OBESITY is a medical condition in which excess body fat has accumulated to the extent that it may have a negative effect on health. People are generally considered obese when their body mass index (BMI), a measurement obtained by dividing a person's weight by the square of the person's height, is over 7002294199500000000♠30 kg /m2 , with the range 7002245166250000000♠25–30 kg /m2 defined as overweight . Some East Asian countries use lower values. Obesity increases the likelihood of various diseases and conditions , particularly cardiovascular diseases , type 2 diabetes , obstructive sleep apnea , certain types of cancer , osteoarthritis and depression . Obesity is most commonly caused by a combination of excessive food intake , lack of physical activity, and genetic susceptibility . A few cases are caused primarily by genes , endocrine disorders , medications , or mental disorder
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Insulin Resistance
INSULIN RESISTANCE (IR) is a pathological condition in which cells fail to respond normally to the hormone insulin . The body produces insulin when glucose starts to be released into the bloodstream from the digestion of carbohydrates in the diet. Normally this insulin response triggers glucose being taken into body cells, to be used for energy , and inhibits the body from using fat for energy. The concentration of glucose in the blood decreases as a result, staying within the normal range even when a large amount of carbohydrates is consumed. When the body produces insulin under conditions of insulin resistance, the cells are resistant to the insulin and are unable to use it as effectively, leading to high blood sugar . Beta cells in the pancreas subsequently increase their production of insulin, further contributing to a high blood insulin level. This often remains undetected and can contribute to the development of type 2 diabetes or latent autoimmune diabetes of adults
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International Standard Serial Number
An INTERNATIONAL STANDARD SERIAL NUMBER (ISSN) is an eight-digit serial number used to uniquely identify a serial publication . The ISSN is especially helpful in distinguishing between serials with the same title. ISSN are used in ordering, cataloging, interlibrary loans, and other practices in connection with serial literature. The ISSN system was first drafted as an International Organization for Standardization (ISO) international standard in 1971 and published as ISO 3297 in 1975. ISO subcommittee TC 46/SC 9 is responsible for maintaining the standard. When a serial with the same content is published in more than one media type , a different ISSN is assigned to each media type. For example, many serials are published both in print and electronic media . The ISSN system refers to these types as PRINT ISSN (P-ISSN) and ELECTRONIC ISSN (E-ISSN), respectively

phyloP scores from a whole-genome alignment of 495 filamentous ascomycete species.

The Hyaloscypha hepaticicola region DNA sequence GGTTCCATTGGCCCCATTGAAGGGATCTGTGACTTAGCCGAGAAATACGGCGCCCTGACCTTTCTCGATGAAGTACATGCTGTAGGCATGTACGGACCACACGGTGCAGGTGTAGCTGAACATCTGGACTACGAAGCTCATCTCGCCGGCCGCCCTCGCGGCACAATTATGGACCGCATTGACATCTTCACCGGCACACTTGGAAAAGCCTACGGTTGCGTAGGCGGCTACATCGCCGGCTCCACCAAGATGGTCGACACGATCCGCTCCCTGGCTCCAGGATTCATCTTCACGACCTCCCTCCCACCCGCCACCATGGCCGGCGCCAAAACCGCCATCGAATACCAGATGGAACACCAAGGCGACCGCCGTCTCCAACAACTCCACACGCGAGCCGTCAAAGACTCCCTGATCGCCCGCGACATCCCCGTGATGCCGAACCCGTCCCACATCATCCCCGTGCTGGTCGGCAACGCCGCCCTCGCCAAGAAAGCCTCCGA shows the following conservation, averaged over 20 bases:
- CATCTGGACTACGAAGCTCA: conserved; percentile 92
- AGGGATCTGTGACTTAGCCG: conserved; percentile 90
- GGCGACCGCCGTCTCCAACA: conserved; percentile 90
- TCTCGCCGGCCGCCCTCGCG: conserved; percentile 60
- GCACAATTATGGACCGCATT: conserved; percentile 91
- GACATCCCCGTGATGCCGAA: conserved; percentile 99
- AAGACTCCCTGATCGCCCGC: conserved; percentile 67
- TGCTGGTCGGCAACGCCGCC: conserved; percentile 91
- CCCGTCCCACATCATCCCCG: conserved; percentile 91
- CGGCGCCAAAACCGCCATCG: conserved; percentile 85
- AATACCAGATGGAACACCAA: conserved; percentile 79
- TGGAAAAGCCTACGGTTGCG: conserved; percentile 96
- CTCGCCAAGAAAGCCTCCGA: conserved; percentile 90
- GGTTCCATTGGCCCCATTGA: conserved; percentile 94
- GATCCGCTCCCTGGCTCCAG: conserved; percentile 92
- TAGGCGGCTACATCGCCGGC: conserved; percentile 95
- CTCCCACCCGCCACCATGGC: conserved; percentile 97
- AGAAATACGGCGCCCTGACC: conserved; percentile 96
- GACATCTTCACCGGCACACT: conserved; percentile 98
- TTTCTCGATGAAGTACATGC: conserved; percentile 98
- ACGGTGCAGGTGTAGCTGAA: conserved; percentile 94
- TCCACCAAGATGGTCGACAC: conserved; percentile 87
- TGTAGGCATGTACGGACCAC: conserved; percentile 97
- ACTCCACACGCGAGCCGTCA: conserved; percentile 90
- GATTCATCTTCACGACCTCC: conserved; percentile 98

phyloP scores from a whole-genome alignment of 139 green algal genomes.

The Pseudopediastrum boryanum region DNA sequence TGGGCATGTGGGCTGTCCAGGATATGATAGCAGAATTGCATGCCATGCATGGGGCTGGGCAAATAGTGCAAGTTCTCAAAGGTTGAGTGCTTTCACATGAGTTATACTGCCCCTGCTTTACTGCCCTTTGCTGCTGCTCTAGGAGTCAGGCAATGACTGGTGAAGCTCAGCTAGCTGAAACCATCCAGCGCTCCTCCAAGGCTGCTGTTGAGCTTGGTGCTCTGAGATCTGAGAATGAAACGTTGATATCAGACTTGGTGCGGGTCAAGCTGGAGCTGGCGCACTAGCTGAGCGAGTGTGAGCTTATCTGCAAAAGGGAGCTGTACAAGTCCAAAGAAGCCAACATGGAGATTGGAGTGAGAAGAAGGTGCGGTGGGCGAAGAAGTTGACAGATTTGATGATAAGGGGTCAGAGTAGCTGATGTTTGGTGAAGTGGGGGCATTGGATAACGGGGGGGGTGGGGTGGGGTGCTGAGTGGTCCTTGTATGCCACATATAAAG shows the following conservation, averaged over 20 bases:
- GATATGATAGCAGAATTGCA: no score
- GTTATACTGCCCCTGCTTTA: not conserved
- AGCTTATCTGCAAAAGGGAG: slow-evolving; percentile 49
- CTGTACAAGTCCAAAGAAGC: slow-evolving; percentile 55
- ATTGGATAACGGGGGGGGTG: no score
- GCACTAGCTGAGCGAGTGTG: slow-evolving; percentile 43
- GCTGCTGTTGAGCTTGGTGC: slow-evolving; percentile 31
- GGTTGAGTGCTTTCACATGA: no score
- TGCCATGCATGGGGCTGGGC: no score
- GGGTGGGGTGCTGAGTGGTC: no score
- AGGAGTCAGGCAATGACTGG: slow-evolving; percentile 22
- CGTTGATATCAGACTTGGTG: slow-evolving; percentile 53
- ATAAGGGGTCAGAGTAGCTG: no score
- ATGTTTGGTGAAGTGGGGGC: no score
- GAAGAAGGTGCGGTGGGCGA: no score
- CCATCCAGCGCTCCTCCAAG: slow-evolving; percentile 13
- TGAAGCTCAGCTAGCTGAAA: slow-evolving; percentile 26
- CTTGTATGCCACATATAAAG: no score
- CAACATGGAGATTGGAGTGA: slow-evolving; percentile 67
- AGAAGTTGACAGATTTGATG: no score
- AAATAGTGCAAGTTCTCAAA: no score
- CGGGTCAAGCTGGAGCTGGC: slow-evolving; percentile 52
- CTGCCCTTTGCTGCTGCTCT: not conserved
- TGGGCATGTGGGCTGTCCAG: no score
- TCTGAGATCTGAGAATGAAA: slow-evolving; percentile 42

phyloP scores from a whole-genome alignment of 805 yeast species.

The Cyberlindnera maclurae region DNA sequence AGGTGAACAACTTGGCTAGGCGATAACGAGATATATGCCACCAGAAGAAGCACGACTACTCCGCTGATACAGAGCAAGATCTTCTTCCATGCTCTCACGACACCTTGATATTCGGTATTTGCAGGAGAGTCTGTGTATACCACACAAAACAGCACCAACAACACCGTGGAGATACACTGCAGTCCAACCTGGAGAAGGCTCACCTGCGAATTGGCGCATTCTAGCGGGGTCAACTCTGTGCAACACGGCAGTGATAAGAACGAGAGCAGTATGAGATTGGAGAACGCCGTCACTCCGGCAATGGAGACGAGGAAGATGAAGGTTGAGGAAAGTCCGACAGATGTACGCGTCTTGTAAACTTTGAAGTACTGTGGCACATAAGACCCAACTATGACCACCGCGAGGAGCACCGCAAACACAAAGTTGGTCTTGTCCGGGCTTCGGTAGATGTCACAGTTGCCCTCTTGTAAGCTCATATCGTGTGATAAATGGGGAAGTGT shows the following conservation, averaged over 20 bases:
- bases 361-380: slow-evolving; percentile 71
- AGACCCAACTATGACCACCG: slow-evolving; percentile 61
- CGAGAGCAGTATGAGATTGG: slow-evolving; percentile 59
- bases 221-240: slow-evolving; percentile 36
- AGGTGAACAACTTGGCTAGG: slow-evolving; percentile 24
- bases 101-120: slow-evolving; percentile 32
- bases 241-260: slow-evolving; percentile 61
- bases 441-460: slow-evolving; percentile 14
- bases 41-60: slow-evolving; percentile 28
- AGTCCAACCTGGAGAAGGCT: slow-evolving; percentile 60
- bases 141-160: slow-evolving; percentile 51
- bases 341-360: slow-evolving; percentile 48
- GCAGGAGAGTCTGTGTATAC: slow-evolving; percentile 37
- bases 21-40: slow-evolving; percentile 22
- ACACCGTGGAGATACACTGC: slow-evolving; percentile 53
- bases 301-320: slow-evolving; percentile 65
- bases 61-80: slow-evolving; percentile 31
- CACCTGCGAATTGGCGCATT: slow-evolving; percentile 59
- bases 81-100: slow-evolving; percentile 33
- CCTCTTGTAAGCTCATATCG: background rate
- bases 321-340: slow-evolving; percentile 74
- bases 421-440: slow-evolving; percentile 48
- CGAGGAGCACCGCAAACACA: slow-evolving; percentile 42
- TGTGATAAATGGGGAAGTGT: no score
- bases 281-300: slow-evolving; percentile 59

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Wikispecies
WIKISPECIES is a wiki -based online project supported by the Wikimedia Foundation . Its aim is to create a comprehensive free content catalogue of all species ; the project is directed at scientists, rather than at the general public. Jimmy Wales
Jimmy Wales
stated that editors are not required to fax in their degrees, but that submissions will have to pass muster with a technical audience. Wikispecies
Wikispecies
is available under the GNU Free Documentation License
GNU Free Documentation License
and CC BY-SA 3.0 . Started in September 2004, with biologists across the world invited to contribute, the project had grown a framework encompassing the Linnaean taxonomy with links to articles on individual species by April 2005
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Special
SPECIAL or SPECIALS may refer to: CONTENTS * 1 Music * 2 Film and television * 3 Other uses * 4 See also MUSIC * Special (album) , a 1992 album by Vesta Williams * "Special" (Garbage song) , 1998 * "Special" (Mew song) , 2005 * "Special" (Stephen Lynch song) , 2000 * The Specials
The Specials
, a British band * "Special", a song by Violent Femmes on The Blind Leading the Naked * "Special", a song on
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PubMed Identifier
PUBMED is a free search engine accessing primarily the MEDLINE database of references and abstracts on life sciences and biomedical topics. The United States National Library of Medicine (NLM) at the National Institutes of Health
National Institutes of Health
maintains the database as part of the Entrez
Entrez
system of information retrieval . From 1971 to 1997, MEDLINE online access to the MEDLARS Online computerized database primarily had been through institutional facilities, such as university libraries . PubMed, first released in January 1996, ushered in the era of private, free, home- and office-based MEDLINE searching. The PubMed
PubMed
system was offered free to the public in June 1997, when MEDLINE searches via the Web were demonstrated, in a ceremony, by Vice President Al Gore
Al Gore

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PubMed Central
PUBMED CENTRAL (PMC) is a free digital repository that archives publicly accessible full-text scholarly articles that have been published within the biomedical and life sciences journal literature. As one of the major research databases within the suite of resources that have been developed by the National Center for Biotechnology Information (NCBI), PubMed
PubMed
Central is much more than just a document repository. Submissions into PMC undergo an indexing and formatting procedure which results in enhanced metadata, medical ontology , and unique identifiers which all enrich the XML
XML
structured data for each article on deposit. Content within PMC can easily be interlinked to many other NCBI databases and accessed via Entrez
Entrez
search and retrieval systems, further enhancing the public's ability to freely discover, read and build upon this portfolio of biomedical knowledge
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Inflammation
INFLAMMATION (from Latin inflammatio) is part of the complex biological response of body tissues to harmful stimuli, such as pathogens , damaged cells, or irritants, and is a protective response involving immune cells , blood vessels , and molecular mediators. The function of inflammation is to eliminate the initial cause of cell injury, clear out necrotic cells and tissues damaged from the original insult and the inflammatory process, and to initiate tissue repair. The classical signs of inflammation are heat, pain, redness, swelling, and loss of function . Inflammation
Inflammation
is a generic response, and therefore it is considered as a mechanism of innate immunity , as compared to adaptive immunity , which is specific for each pathogen. Too little inflammation could lead to progressive tissue destruction by the harmful stimulus (e.g. bacteria) and compromise the survival of the organism